Friday, March 27, 2015

Chattanooga Snapshot

Not one for stasis (see: previous blog posts), I’m on the road again. After a brief stint in Oregon, I have recommenced the road trip:

You know that saying, “it’s the journey, not the destination”? Yeah, I think about that one a lot. It’s one of the many small truths I frequently wrestle with. This most recent leg of my US adventure has given my ample time to consider the implications.

It’s a forty six hour drive from Portland, Oregon to Chattanooga, Tennessee. The last half is prime reflection country. Not much going on there, in the fly over  states. Cruise control, 70 on 70, just gotta stay between the lines. 

Nate Drolet on Interplanetary Escape

I’d never been to the southeast before this trip, only saw the photos, heard the stories. Schultz family firearms, the difficulty of living in a vehicle thanks to strict views on trespassing and a disdain for strangers. The storied south had always intimidated me, but the draw of the immaculate sandstone was unmistakable. 

Myriad opportunities converged to make this trip feasible. I had a pretty nice gig in Portland, OR, but that had ran its course. Aside from the yearly ABS nationals forerunning gig, I was agenda free. Might as well spend the season pitching off mantles and dodging birdshot.

Middle Creek
There were hitches, of course. There always are. I had no agenda, climbing partners lined up for only the first week, and a mysterious finger injury. But, if I were to let inconveniences like that prevent me from making moves, I’d never leave the couch.

The first order of business was, and always is, to find a place to sleep. Poking around the rolodex of traveling climbers yielded key information. Not only is south eastern car life not all that difficult, but there would be a crew in a similar boat. Walmart base, daily breakfasts at a near by park, and every boulderer’s favorite hang, Whole Foods. It’s not roughing it.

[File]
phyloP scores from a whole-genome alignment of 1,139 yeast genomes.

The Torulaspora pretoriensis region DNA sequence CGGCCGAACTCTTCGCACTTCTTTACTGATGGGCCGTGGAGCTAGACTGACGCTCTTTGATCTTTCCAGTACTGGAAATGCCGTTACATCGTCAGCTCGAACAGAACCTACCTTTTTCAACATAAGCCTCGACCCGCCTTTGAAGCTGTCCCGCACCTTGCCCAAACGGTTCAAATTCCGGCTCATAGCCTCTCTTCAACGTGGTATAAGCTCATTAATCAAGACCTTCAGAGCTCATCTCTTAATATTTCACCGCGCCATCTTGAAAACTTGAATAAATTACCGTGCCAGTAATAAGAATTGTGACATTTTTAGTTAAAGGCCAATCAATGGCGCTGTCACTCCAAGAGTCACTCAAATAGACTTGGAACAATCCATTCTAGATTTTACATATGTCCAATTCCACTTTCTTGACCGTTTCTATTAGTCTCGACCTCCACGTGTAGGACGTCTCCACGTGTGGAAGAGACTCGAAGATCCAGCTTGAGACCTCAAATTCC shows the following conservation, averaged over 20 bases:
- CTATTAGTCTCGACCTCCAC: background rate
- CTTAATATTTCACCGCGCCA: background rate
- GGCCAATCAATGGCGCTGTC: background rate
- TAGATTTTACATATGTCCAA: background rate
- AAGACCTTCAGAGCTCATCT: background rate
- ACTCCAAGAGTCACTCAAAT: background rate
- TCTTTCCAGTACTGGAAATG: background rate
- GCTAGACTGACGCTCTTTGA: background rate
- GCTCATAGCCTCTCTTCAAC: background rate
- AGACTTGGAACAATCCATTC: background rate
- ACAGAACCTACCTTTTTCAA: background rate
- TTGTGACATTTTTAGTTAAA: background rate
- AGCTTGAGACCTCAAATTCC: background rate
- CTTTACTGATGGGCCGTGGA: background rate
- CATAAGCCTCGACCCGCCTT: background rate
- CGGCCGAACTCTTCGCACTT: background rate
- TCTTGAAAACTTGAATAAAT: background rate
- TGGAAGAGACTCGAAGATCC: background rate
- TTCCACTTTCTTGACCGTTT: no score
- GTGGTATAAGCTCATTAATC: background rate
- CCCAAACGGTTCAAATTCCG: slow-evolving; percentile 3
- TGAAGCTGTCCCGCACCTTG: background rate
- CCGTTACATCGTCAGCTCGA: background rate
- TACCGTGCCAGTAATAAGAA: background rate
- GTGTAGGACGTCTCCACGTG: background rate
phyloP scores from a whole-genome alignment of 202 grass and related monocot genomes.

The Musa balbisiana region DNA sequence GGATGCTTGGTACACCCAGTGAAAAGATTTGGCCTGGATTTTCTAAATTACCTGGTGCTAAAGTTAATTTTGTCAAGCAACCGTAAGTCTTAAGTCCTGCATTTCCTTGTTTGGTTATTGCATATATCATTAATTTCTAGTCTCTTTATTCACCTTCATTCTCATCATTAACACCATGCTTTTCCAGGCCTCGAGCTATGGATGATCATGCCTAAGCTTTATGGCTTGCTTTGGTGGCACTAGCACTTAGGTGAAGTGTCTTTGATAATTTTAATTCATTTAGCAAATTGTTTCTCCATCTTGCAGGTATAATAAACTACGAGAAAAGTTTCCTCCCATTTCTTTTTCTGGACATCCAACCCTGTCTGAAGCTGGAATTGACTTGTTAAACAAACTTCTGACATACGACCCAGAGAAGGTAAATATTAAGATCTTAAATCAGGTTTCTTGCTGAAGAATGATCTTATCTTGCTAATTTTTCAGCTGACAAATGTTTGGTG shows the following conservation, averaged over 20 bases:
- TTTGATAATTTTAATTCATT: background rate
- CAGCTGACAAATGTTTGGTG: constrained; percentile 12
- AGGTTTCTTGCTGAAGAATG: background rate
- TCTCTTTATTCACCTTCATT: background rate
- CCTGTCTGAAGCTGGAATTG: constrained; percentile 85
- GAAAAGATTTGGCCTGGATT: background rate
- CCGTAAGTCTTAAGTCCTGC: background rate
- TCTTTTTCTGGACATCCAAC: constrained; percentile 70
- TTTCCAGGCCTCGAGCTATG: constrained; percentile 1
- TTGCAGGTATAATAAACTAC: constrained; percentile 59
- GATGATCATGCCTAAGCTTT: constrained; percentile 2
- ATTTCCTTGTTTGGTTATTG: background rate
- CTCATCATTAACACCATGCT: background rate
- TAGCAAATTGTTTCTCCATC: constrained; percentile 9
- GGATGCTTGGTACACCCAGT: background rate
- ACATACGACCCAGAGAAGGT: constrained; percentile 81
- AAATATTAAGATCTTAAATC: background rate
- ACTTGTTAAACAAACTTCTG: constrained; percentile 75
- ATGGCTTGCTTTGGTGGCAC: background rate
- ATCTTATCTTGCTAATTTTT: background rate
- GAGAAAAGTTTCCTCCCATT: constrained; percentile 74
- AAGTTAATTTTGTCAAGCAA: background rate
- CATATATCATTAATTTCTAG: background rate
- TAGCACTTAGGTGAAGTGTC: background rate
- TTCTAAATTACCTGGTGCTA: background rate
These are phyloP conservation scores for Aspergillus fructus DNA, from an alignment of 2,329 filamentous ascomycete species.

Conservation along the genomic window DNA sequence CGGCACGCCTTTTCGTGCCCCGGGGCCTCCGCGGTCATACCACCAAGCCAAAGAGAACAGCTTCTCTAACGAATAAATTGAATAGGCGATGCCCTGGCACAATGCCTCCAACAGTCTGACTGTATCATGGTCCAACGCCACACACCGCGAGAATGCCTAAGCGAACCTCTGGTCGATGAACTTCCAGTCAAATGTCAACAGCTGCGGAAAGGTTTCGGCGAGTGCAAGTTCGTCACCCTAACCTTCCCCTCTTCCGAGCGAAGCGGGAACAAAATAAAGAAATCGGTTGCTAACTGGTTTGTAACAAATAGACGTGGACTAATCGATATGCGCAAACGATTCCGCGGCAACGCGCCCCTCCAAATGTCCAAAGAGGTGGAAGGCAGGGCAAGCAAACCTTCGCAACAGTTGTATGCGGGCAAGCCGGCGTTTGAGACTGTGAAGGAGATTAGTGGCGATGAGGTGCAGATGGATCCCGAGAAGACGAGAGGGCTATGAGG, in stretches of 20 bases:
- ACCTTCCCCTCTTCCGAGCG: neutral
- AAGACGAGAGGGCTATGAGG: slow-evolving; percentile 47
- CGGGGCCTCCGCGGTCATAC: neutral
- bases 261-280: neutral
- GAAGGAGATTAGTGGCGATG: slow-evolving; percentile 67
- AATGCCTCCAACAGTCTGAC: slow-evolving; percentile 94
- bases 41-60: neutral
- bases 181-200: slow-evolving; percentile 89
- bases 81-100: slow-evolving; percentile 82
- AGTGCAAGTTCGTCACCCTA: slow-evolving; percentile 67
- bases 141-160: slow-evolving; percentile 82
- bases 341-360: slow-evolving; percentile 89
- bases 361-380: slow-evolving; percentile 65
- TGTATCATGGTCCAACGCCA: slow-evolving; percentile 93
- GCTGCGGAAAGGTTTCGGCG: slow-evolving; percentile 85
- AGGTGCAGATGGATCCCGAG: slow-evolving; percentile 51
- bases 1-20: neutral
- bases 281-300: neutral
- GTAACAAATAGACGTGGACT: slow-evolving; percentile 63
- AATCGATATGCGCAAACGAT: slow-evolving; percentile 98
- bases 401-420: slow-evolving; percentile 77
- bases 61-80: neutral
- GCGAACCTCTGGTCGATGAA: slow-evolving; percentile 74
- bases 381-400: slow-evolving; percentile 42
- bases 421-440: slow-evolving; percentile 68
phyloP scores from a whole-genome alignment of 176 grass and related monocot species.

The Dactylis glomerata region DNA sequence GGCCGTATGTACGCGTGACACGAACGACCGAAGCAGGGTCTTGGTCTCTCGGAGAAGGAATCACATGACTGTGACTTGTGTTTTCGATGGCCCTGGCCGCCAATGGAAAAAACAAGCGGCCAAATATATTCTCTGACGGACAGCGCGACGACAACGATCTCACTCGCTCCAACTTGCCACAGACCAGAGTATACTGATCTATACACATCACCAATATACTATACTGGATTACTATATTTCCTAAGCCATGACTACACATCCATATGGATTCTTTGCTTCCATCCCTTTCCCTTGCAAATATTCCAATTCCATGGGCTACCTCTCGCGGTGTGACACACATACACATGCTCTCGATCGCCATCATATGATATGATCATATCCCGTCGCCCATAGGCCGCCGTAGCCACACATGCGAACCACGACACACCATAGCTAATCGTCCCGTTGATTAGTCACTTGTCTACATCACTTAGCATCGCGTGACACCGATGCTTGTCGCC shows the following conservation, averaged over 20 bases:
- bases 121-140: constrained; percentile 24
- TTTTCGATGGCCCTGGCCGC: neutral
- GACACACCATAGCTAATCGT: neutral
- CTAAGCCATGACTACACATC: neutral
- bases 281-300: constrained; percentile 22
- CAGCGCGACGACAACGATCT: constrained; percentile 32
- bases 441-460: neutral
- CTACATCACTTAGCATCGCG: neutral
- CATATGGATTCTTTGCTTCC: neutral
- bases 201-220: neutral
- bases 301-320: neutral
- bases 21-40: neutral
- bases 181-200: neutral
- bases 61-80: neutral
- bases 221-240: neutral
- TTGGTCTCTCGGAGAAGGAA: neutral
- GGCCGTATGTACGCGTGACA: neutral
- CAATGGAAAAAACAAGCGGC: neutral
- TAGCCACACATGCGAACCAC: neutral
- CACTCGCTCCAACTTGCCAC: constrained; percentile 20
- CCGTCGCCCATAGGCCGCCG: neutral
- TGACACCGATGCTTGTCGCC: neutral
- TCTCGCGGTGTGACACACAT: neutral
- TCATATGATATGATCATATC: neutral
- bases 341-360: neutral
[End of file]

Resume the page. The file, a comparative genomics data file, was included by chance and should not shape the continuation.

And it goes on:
With lodging and rest days squared away the only remaining order of business was climbing. Every new area offers the same question: to buy a guidebook or not to buy a guidebook? Traveling as much as I do, new zones every couple months, it gets to the point where purchasing a new guide for every area isn’t spatially efficient. Guidebooks would take over, I’d be sleeping on them, landing on them, eating from them. It wouldn’t do. 
Drexel Bakker on Pearl Dyno

Instead, I’ve gained a preternatural ability to deal with being lost. As it turns out, being mildly turned around for months at at a time isn’t really that big a deal, as long as you have no where to be. The mental maps begin muddled, primordial soup of time and space based on vague directions from friends and intermittent Google maps. But they don’t stay that way. One of my favorite things about travel is watching my understanding of a place grow, develop from a basic understanding of the shortest distance between A and B to a three dimensional map noting all the places of importance, from dope boulders to the best coffee.

This mapping of the south eastern constellation was tangentially assisted by my mysterious finger injury. In preparation for forerunning ABS Nationals I did what any dedicated professional climber would do, I stopped climbing at all. This left me with loads of time on my hands, and a well placed emphasis on healing while maintaining fighting weight. Rather than spend my days drooling over, and occasionally on, my friend’s projects, I hiked, and hiked, and hiked, only rarely knowing where I was. Sometimes, those who wander really are lost. 

So, I walked, dropping pins and I went. I was either Hansel, or Gretel, or maybe a little bit of both, and apathy was the witch in that candy covered house. I prepped for exploratory day as I would to climb. Water, cheesy crackers, chalk. The only thing missing was the weight of a pad on my back and smell of my shoes in my bag. It’s a subtle difference between a long approach and not knowing where you’re heading, obvious to only the most observant, and if I put my head down and hiked with purpose I could even trick myself. 

Me on Bumboy
Thankfully, the hours spent loping over uneven, thorny ground yielded more than just ripped jeans. I found scenic vistas, waterfalls, roadkill, and even a couple boulders. While I never found the next Golden Harvest, I do have information about a sick (and now cleaned), double digit project. And it’s only an hour hike. It’s the journey, right?


(All photos thanks to Paul Nadler)

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